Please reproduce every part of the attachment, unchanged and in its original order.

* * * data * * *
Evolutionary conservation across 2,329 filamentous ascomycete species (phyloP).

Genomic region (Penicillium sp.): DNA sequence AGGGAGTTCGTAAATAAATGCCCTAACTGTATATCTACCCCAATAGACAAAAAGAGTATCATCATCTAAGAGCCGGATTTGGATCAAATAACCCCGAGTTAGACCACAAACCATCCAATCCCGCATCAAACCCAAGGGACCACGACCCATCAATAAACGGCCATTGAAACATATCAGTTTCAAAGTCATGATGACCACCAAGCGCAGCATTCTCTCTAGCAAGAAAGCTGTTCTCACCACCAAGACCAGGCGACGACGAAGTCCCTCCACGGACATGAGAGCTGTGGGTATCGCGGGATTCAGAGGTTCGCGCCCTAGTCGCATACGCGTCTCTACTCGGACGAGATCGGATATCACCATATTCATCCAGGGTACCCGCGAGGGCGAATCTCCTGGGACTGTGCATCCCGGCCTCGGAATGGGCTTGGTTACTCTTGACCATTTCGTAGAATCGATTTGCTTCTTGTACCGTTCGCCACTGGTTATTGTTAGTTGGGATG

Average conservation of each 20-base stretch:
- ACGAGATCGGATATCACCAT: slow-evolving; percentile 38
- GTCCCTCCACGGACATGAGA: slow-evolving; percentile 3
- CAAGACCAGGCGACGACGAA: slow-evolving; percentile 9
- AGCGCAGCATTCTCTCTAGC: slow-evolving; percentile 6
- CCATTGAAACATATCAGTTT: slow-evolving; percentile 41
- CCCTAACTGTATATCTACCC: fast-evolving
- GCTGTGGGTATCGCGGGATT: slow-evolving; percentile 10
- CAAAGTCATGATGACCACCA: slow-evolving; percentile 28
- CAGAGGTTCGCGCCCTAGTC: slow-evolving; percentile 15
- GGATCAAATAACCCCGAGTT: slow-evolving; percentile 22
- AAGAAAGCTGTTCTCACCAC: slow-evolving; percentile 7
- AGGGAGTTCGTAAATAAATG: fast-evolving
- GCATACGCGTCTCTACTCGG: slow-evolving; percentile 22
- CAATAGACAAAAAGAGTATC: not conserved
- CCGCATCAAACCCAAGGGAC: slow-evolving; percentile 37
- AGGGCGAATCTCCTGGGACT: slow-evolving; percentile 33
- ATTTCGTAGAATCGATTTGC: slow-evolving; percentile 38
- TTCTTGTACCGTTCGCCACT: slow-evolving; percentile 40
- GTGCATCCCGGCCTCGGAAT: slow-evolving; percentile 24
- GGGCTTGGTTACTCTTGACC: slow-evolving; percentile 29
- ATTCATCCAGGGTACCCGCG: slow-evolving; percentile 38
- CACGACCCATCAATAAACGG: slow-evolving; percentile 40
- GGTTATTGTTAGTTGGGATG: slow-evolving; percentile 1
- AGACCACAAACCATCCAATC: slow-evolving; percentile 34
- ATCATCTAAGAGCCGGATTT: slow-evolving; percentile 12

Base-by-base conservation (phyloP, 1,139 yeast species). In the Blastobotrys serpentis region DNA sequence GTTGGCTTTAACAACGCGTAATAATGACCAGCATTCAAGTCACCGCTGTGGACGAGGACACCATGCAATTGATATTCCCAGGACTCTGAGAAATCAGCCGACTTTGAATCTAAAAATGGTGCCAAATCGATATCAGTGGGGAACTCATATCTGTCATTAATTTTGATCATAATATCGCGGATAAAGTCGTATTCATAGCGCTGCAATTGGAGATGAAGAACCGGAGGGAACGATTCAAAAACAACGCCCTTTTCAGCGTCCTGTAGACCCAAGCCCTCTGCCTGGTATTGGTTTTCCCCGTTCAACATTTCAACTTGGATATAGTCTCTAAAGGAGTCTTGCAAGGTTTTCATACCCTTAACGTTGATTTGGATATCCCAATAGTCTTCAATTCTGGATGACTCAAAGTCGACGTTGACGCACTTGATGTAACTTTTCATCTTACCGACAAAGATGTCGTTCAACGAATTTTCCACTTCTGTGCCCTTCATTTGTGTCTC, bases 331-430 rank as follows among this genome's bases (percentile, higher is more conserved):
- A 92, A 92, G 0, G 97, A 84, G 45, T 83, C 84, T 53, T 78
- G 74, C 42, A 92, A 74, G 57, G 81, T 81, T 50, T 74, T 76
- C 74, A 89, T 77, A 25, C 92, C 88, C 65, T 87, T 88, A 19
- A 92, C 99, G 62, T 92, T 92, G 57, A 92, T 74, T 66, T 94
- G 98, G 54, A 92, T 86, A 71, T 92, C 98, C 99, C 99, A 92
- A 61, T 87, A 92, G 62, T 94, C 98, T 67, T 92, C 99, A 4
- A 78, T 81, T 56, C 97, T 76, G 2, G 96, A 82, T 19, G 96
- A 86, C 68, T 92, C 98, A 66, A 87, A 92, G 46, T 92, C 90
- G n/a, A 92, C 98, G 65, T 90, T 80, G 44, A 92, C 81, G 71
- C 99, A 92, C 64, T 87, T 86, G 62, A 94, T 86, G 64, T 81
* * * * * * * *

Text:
Evolutionary conservation across 2,329 filamentous ascomycete species (phyloP).

Genomic region (Penicillium sp.): DNA sequence AGGGAGTTCGTAAATAAATGCCCTAACTGTATATCTACCCCAATAGACAAAAAGAGTATCATCATCTAAGAGCCGGATTTGGATCAAATAACCCCGAGTTAGACCACAAACCATCCAATCCCGCATCAAACCCAAGGGACCACGACCCATCAATAAACGGCCATTGAAACATATCAGTTTCAAAGTCATGATGACCACCAAGCGCAGCATTCTCTCTAGCAAGAAAGCTGTTCTCACCACCAAGACCAGGCGACGACGAAGTCCCTCCACGGACATGAGAGCTGTGGGTATCGCGGGATTCAGAGGTTCGCGCCCTAGTCGCATACGCGTCTCTACTCGGACGAGATCGGATATCACCATATTCATCCAGGGTACCCGCGAGGGCGAATCTCCTGGGACTGTGCATCCCGGCCTCGGAATGGGCTTGGTTACTCTTGACCATTTCGTAGAATCGATTTGCTTCTTGTACCGTTCGCCACTGGTTATTGTTAGTTGGGATG

Average conservation of each 20-base stretch:
- ACGAGATCGGATATCACCAT: slow-evolving; percentile 38
- GTCCCTCCACGGACATGAGA: slow-evolving; percentile 3
- CAAGACCAGGCGACGACGAA: slow-evolving; percentile 9
- AGCGCAGCATTCTCTCTAGC: slow-evolving; percentile 6
- CCATTGAAACATATCAGTTT: slow-evolving; percentile 41
- CCCTAACTGTATATCTACCC: fast-evolving
- GCTGTGGGTATCGCGGGATT: slow-evolving; percentile 10
- CAAAGTCATGATGACCACCA: slow-evolving; percentile 28
- CAGAGGTTCGCGCCCTAGTC: slow-evolving; percentile 15
- GGATCAAATAACCCCGAGTT: slow-evolving; percentile 22
- AAGAAAGCTGTTCTCACCAC: slow-evolving; percentile 7
- AGGGAGTTCGTAAATAAATG: fast-evolving
- GCATACGCGTCTCTACTCGG: slow-evolving; percentile 22
- CAATAGACAAAAAGAGTATC: not conserved
- CCGCATCAAACCCAAGGGAC: slow-evolving; percentile 37
- AGGGCGAATCTCCTGGGACT: slow-evolving; percentile 33
- ATTTCGTAGAATCGATTTGC: slow-evolving; percentile 38
- TTCTTGTACCGTTCGCCACT: slow-evolving; percentile 40
- GTGCATCCCGGCCTCGGAAT: slow-evolving; percentile 24
- GGGCTTGGTTACTCTTGACC: slow-evolving; percentile 29
- ATTCATCCAGGGTACCCGCG: slow-evolving; percentile 38
- CACGACCCATCAATAAACGG: slow-evolving; percentile 40
- GGTTATTGTTAGTTGGGATG: slow-evolving; percentile 1
- AGACCACAAACCATCCAATC: slow-evolving; percentile 34
- ATCATCTAAGAGCCGGATTT: slow-evolving; percentile 12

Base-by-base conservation (phyloP, 1,139 yeast species). In the Blastobotrys serpentis region DNA sequence GTTGGCTTTAACAACGCGTAATAATGACCAGCATTCAAGTCACCGCTGTGGACGAGGACACCATGCAATTGATATTCCCAGGACTCTGAGAAATCAGCCGACTTTGAATCTAAAAATGGTGCCAAATCGATATCAGTGGGGAACTCATATCTGTCATTAATTTTGATCATAATATCGCGGATAAAGTCGTATTCATAGCGCTGCAATTGGAGATGAAGAACCGGAGGGAACGATTCAAAAACAACGCCCTTTTCAGCGTCCTGTAGACCCAAGCCCTCTGCCTGGTATTGGTTTTCCCCGTTCAACATTTCAACTTGGATATAGTCTCTAAAGGAGTCTTGCAAGGTTTTCATACCCTTAACGTTGATTTGGATATCCCAATAGTCTTCAATTCTGGATGACTCAAAGTCGACGTTGACGCACTTGATGTAACTTTTCATCTTACCGACAAAGATGTCGTTCAACGAATTTTCCACTTCTGTGCCCTTCATTTGTGTCTC, bases 331-430 rank as follows among this genome's bases (percentile, higher is more conserved):
- A 92, A 92, G 0, G 97, A 84, G 45, T 83, C 84, T 53, T 78
- G 74, C 42, A 92, A 74, G 57, G 81, T 81, T 50, T 74, T 76
- C 74, A 89, T 77, A 25, C 92, C 88, C 65, T 87, T 88, A 19
- A 92, C 99, G 62, T 92, T 92, G 57, A 92, T 74, T 66, T 94
- G 98, G 54, A 92, T 86, A 71, T 92, C 98, C 99, C 99, A 92
- A 61, T 87, A 92, G 62, T 94, C 98, T 67, T 92, C 99, A 4
- A 78, T 81, T 56, C 97, T 76, G 2, G 96, A 82, T 19, G 96
- A 86, C 68, T 92, C 98, A 66, A 87, A 92, G 46, T 92, C 90
- G n/a, A 92, C 98, G 65, T 90, T 80, G 44, A 92, C 81, G 71
- C 99, A 92, C 64, T 87, T 86, G 62, A 94, T 86, G 64, T 81